The rules are strict. To win a place in the shelter you will be tested for drugs. You also will be asked to take breathalyzer test each evening. Residents are urged not to panhandle or loiter in public places during the 13 hours they are not at the shelter. Public complaints about panhandling and loitering will make it difficult to continue to provide the shelters, the handbook says.

If you miss a meeting with your case manager, you don't get a voucher to return to the shelter the next week. The safety and comfort of all residents is paramount.

There is really no end to this story. Jan and Doug put out a Wish List with dozens of items needed during shelter season, and especially during the eight months when people are on the street. Last year they started a Bag-a-Bye Program, soliciting back packs that could be filled with necessity items, such as socks and toiletries. They met the quota.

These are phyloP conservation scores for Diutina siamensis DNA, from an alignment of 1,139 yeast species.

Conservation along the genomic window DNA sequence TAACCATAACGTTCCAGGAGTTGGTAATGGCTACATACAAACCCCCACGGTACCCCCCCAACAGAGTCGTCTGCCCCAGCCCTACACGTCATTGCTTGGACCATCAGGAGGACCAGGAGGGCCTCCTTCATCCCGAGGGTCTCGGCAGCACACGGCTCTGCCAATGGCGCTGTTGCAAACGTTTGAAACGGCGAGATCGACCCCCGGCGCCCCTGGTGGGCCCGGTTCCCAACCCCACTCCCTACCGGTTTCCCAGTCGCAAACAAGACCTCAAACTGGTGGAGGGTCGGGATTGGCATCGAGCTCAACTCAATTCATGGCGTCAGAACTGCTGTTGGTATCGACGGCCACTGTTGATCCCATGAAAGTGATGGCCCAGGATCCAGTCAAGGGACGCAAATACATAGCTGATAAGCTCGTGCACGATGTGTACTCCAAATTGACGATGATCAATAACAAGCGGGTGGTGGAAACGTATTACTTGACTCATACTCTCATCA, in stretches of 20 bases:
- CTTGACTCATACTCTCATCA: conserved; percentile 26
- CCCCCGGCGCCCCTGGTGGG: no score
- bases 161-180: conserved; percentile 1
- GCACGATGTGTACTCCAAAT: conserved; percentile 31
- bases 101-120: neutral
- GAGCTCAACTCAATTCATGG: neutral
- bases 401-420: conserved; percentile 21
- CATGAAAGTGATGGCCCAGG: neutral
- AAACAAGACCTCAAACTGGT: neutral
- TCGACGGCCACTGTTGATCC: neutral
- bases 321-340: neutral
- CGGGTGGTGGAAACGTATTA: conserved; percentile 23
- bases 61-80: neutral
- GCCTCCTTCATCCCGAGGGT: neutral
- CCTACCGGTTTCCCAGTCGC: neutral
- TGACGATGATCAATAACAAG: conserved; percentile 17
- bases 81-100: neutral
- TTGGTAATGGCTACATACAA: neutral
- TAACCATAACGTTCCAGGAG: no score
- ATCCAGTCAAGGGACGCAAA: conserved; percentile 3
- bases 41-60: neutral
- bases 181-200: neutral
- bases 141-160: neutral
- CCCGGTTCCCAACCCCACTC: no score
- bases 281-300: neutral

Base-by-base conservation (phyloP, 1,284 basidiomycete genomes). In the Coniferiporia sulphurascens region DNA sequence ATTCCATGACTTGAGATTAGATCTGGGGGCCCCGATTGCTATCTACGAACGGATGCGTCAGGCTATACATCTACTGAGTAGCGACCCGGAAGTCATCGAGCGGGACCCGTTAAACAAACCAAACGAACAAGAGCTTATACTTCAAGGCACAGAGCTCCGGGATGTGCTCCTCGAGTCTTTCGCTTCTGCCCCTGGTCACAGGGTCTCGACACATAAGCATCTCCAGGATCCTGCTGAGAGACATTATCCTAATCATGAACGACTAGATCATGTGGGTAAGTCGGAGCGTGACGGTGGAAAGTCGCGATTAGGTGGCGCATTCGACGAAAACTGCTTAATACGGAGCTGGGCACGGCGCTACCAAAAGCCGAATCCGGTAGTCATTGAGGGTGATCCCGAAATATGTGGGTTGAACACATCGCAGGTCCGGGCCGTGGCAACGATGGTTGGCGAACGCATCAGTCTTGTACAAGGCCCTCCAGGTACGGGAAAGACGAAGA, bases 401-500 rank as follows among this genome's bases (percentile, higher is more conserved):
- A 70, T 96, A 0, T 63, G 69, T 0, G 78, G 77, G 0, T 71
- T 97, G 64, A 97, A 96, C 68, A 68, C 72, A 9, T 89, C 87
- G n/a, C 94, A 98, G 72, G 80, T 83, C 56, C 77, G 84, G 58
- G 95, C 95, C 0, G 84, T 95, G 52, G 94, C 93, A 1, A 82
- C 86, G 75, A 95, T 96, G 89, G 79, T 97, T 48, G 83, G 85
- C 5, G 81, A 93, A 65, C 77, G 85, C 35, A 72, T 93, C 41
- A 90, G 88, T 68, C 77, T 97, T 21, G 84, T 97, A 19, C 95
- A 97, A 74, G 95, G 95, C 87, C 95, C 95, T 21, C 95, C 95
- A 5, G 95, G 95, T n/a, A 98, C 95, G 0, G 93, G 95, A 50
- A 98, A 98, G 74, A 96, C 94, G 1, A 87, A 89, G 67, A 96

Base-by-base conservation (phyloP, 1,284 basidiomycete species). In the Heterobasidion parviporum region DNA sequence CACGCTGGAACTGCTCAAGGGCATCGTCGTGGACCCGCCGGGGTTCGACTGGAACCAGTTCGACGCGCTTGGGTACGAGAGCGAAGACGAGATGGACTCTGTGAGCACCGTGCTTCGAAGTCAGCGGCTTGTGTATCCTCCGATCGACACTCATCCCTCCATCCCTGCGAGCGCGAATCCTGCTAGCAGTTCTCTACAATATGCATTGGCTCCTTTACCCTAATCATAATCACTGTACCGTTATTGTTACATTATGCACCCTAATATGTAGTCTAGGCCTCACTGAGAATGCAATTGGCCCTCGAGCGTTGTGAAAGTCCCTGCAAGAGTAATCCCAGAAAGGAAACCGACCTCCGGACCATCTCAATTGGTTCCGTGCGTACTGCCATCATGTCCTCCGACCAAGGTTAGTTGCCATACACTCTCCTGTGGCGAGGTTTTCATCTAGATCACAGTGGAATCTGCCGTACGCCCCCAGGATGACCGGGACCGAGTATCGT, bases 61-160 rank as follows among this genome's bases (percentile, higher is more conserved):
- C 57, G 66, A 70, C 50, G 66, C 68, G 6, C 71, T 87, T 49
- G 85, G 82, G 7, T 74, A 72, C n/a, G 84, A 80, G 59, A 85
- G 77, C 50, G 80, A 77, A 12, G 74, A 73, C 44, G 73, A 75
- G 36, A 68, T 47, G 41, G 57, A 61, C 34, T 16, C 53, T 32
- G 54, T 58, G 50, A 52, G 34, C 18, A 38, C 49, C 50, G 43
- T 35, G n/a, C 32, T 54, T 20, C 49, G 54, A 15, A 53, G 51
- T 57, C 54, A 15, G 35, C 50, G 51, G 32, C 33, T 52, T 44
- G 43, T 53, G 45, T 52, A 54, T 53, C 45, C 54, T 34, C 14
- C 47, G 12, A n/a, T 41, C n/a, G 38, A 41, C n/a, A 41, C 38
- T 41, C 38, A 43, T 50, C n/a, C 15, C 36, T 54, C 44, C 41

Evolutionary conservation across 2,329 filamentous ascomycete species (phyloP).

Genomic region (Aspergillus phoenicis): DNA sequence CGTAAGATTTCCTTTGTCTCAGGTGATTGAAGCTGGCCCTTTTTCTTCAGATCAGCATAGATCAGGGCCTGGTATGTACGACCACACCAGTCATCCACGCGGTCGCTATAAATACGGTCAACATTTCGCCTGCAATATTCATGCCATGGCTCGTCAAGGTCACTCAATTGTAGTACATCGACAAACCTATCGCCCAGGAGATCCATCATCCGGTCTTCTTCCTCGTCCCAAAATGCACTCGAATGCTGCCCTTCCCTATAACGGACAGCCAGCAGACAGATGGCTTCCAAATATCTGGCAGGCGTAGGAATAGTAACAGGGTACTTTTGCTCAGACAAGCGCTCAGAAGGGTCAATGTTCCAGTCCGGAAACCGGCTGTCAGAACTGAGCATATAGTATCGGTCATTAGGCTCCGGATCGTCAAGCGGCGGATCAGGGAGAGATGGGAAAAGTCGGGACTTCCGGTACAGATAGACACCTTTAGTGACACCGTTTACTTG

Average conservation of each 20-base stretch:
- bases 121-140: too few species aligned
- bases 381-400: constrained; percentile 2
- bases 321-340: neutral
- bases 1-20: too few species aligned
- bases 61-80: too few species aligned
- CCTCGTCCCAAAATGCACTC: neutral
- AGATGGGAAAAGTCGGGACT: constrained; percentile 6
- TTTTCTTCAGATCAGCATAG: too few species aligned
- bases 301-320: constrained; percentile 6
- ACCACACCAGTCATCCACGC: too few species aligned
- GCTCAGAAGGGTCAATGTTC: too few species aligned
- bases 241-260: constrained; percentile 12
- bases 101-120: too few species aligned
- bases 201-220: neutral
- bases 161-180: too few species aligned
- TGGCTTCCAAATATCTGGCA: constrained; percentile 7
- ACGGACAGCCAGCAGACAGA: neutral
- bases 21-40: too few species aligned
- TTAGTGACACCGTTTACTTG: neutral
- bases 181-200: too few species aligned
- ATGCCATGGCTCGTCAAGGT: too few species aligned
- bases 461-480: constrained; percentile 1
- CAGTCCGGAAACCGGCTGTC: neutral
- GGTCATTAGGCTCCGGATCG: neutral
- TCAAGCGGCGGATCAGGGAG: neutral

This year a company stepped up and bought first-line heavy-duty camping back packs, solving an urgent need without any promotion.

Many companies contribute money and product to help the shelter and Interfaith Council. I'd love to print the names. But clearly they'd like to remain anonymous.